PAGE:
JAKARTA: Indonesia’s trade surplus hit a record high of US$54.46 billion last year amid a global increase in commodity prices and a disruption to the global supply chains as a result of the Russia-Ukraine war.
The surplus was a 53.75 per cent increase from the US$35.42 billion in 2021. It was caused by increases in prices and export shipments of commodities like coal, crude palm oil and iron.
Data from Statistics Indonesia (BPS) on Monday (Jan 16) showed that 2022 exports were worth US$291.98 billion, an increase of 26.07 per cent compared to the year before. Imports in 2022 were valued at US$237.52 billion, an increase of 21.07 per cent compared to 2021.
Among its trading partners, Indonesia benefitted the most from its trade with the US, and saw the biggest bilateral deficit with Australia.
The US accounted for the largest portion of Indonesia’s overall trade surplus last year. Excluding oil and gas products, the US imported US$18.89 billion more from Indonesia than it exported to the Southeast Asian country
Knitted clothing and accessories worth US$2.86 billion made up the largest commodity imported to the US from Indonesia, followed by machinery and electrical equipment worth US$2.83 billion.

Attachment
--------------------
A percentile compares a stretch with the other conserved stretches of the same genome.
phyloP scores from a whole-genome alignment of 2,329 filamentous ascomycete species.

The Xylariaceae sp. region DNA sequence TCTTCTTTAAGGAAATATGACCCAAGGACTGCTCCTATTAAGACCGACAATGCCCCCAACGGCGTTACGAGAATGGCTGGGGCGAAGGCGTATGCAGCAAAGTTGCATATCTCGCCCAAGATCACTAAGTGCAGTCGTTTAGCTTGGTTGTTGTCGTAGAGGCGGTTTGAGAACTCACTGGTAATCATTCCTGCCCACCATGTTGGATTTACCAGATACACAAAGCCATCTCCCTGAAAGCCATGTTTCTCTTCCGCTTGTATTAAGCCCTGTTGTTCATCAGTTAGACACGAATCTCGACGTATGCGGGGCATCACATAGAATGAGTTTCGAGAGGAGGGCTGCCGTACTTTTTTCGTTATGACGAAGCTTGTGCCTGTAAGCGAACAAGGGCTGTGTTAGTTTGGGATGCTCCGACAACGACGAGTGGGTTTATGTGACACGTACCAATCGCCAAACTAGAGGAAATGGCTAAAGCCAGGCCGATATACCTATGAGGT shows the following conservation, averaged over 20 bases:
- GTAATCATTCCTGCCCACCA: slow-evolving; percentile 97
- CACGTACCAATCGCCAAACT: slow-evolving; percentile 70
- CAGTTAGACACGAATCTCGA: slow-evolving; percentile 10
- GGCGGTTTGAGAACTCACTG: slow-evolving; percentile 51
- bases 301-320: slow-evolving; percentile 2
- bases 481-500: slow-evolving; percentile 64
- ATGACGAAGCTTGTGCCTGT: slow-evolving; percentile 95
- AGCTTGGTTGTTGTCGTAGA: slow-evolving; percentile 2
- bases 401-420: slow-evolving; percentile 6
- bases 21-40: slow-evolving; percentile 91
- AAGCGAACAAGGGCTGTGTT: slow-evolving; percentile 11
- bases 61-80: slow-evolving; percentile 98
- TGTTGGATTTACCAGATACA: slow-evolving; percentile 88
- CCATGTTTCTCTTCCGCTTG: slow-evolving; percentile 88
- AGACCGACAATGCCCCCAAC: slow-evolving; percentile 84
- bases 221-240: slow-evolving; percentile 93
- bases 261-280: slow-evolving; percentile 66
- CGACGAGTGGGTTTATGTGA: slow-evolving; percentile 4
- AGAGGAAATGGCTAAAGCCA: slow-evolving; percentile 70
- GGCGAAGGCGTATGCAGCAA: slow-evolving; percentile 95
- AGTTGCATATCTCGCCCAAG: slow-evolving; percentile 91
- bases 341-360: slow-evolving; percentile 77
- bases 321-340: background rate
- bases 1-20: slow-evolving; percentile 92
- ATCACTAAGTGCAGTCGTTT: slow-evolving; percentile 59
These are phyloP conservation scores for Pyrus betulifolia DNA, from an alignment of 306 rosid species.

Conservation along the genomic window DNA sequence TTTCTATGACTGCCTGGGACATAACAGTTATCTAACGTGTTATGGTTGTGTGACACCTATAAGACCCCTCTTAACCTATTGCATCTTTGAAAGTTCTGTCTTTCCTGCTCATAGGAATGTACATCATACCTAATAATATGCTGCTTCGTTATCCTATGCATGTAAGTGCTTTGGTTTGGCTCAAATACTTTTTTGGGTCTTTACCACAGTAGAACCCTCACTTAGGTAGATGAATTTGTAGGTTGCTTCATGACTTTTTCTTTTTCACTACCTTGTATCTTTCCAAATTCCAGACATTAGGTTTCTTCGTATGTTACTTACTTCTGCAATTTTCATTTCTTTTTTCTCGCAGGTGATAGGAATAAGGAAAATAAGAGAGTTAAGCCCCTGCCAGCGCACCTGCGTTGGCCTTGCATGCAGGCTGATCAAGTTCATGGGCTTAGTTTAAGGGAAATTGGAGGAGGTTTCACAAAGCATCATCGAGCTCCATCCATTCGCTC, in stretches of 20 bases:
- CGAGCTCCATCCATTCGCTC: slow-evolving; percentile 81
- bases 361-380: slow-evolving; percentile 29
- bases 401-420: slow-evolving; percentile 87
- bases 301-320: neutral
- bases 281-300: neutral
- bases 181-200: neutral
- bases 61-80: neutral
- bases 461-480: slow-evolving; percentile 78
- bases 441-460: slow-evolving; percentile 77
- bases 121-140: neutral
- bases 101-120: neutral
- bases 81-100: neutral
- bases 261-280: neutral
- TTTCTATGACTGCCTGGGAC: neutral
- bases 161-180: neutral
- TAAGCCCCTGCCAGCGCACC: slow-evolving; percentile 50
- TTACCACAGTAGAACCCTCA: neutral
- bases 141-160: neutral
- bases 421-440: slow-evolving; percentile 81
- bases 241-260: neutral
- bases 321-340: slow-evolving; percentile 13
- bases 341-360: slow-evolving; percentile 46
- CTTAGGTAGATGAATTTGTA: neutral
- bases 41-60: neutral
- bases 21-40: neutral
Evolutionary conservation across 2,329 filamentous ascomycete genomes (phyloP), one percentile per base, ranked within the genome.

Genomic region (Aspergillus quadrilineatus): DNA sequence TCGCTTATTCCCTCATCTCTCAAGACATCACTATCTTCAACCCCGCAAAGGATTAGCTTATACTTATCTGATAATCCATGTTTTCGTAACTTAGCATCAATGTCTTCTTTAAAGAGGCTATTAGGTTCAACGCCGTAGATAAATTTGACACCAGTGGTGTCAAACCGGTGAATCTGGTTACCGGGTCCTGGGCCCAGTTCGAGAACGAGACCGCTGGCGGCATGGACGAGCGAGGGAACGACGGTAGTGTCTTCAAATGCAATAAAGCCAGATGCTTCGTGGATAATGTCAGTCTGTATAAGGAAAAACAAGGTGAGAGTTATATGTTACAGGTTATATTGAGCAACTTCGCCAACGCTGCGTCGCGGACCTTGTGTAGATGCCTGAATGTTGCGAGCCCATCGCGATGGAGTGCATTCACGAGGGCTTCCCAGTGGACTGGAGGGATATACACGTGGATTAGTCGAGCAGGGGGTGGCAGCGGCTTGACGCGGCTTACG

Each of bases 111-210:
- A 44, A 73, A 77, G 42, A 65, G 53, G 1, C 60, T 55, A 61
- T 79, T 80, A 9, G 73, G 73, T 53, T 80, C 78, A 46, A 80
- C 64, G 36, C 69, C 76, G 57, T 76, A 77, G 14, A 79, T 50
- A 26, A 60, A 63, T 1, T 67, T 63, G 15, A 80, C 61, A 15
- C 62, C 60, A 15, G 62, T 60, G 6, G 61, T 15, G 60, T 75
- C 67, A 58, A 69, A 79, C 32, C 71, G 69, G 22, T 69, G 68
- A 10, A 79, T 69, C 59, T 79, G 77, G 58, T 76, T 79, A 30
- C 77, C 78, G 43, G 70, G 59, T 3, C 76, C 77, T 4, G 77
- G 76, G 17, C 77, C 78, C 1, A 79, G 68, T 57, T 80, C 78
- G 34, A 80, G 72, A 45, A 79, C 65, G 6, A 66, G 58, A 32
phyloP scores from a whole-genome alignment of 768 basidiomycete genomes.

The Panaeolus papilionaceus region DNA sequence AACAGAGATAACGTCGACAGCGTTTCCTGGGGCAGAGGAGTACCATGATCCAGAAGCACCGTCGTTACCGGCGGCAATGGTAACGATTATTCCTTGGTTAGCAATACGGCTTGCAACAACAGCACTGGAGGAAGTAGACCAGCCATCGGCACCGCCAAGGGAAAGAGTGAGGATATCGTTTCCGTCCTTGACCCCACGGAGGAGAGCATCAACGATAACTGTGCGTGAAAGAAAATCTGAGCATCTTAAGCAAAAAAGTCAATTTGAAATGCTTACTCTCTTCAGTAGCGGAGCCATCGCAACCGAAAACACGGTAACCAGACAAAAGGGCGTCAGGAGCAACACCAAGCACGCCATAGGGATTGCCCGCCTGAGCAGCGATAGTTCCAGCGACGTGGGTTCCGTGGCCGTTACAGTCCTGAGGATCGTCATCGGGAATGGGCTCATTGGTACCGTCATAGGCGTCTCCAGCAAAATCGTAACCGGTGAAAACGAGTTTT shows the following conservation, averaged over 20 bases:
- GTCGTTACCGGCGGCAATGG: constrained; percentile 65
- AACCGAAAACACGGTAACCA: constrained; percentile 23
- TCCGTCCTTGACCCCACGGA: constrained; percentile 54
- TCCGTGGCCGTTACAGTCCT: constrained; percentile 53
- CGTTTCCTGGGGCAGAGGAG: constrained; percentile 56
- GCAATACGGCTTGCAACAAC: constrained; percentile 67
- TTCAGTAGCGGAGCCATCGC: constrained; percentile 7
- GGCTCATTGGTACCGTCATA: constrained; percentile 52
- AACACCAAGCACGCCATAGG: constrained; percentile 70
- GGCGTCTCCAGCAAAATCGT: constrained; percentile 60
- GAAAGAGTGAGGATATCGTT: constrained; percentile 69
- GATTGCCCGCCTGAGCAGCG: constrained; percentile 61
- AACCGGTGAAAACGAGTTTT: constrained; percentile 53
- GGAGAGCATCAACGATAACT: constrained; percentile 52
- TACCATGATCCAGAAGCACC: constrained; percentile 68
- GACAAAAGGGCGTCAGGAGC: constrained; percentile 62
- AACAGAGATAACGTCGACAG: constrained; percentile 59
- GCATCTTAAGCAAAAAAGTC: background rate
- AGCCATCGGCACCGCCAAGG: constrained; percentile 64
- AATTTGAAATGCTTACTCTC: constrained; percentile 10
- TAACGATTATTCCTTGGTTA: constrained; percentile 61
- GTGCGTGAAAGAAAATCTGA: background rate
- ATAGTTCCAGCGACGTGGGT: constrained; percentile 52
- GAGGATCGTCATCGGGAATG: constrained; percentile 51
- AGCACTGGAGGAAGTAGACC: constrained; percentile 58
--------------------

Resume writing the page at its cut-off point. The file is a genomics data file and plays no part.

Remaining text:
Other countries which contributed the highest to Indonesia’s trade surplus were India and the Philippines.
Excluding oil and gas products, Indonesia experienced its largest trade deficit of US$6 billion with Australia. This is due to its import of coal and cereal amounting to US$1.93 billion and US$1.72 billion respectively.
It also incurred high trade deficits with Thailand and China.
According to BPS data, the country’s exports have exceeded its imports for 32 consecutive months.
TRADE SURPLUS “NOT SUSTAINABLE”: ECONOMIST
Speaking to CNA, Jakarta-based economist Bhima Yudhistira from the Center of Economic and Law Studies (CELIOS) said that the trade surplus Indonesia is seeing is “only temporary”.
“This is not sustainable. Just look at the data as of December, exports are starting to trend down,” said Mr Bhima.
He forecasted that 2023 will see a smaller trade surplus or “even a deficit” as imports into the country have increased due to the relaxation of COVID-19 movement restrictions in Indonesia.
“As domestic activity begins to grow, imports (will) rise. But exports to the three central regions – America, Europe and China – are still experiencing uncertainty…” said the economist.
Mr Bhima also called on the government to allow for a greater diversification of exports and for the strengthening of the domestic base to cushion the impact of a potential economic slowdown.
“There needs to be diversification of export products which are finished goods or manufactured products. Secondly, (Indonesia) must strengthen the domestic base because it can be a temporary diversion of some commodities that are falling/weakening,” he said.
Additional reporting by Kiki Siregar